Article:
1. Collective learning: lululemon will provide grants to universities for research on the healing benefits of yoga, most-effective practices and curriculums for specific populations, and creating research-based tools and resources for yoga teachers.
2. Skill delivery: lululemon will provide grants to train practitioners (via scholarships) with the skills needed to work with specific underserved populations. Practitioners include existing yoga teachers seeking domain-specific skills, new teachers who are representative of beneficiary communities, and those who work in public sector organizations, such as low-income schools and hospital/rehabilitative settings.
3. Direct access: lululemon will provide grants to enable nonprofit partners to expand access by funding yoga teacher salaries, funding spaces to practice, providing supplies, and delivering print and digital resources for communities where in-person classes arent feasible or practical.
4. Capacity building & overhead costs: lululemon will provide grants to fund operational costs such as administrative salaries and office space, as well as organizational development and capacity building projects to enable programmatic scaling.
Community of Practice
lululemon recognizes that the largest opportunity in the yoga service space is to act as a catalyst for network building activities, connecting people, ideas and resources. This community-based approach creates the conditions for an emerging coalition that creates value and impact greater than the sum of its parts. Ongoing network building activities will include annual impact summits, training lululemon staff in yoga service, development and sharing of best practices among nonprofits, cross-pollination of training and resources, alignment on consistent measurement standards, and a shared commitment to personal and professional development.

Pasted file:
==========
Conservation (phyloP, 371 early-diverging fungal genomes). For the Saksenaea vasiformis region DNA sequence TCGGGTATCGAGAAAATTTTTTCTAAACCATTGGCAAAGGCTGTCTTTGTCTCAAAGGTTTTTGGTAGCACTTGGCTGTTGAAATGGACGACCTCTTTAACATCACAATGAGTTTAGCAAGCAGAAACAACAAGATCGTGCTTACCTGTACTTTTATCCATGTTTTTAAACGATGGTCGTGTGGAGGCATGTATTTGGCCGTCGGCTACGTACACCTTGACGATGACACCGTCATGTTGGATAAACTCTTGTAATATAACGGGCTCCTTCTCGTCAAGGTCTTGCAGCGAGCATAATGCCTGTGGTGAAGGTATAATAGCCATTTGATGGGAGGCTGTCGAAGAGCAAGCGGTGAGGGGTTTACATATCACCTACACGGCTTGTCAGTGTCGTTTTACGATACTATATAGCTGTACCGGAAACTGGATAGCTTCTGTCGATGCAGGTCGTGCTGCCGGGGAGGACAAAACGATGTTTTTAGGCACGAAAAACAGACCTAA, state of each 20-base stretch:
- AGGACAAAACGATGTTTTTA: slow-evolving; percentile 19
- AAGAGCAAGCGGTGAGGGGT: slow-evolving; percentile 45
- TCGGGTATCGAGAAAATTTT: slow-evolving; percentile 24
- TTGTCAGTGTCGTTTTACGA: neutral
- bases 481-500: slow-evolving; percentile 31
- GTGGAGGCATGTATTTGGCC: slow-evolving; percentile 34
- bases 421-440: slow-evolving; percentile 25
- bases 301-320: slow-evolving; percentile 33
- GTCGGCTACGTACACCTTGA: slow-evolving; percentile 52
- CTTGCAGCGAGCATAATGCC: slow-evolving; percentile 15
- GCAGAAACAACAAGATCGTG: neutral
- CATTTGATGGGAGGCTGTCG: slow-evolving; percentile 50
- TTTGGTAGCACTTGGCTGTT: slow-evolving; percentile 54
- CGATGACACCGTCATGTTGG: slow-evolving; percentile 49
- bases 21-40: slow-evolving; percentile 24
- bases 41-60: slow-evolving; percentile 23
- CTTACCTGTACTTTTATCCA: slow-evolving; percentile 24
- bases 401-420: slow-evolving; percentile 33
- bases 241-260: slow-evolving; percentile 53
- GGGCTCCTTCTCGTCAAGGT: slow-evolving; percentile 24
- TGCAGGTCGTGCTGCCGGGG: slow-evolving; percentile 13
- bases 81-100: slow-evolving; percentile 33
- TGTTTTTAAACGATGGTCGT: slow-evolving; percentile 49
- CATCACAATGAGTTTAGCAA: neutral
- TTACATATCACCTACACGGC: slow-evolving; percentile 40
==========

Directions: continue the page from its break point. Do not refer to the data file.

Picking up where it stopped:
2017: In its first year, the focus of the Commitment is to create the conditions for an emerging network. Alongside grant allocation through the four impact pillars (and in-kind support for partners), lululemon will invest in program monitoring and evaluation (Q1), a nonprofit relationship management platform (Q2), and third-party programmatic evaluation for national partners (Q1 - Q4). Network building opportunities focus on cross-pollination of training programs (Q2 onwards), an annual impact summit (Q3), and an online training program for intrigued/engaged practitioners (Q3).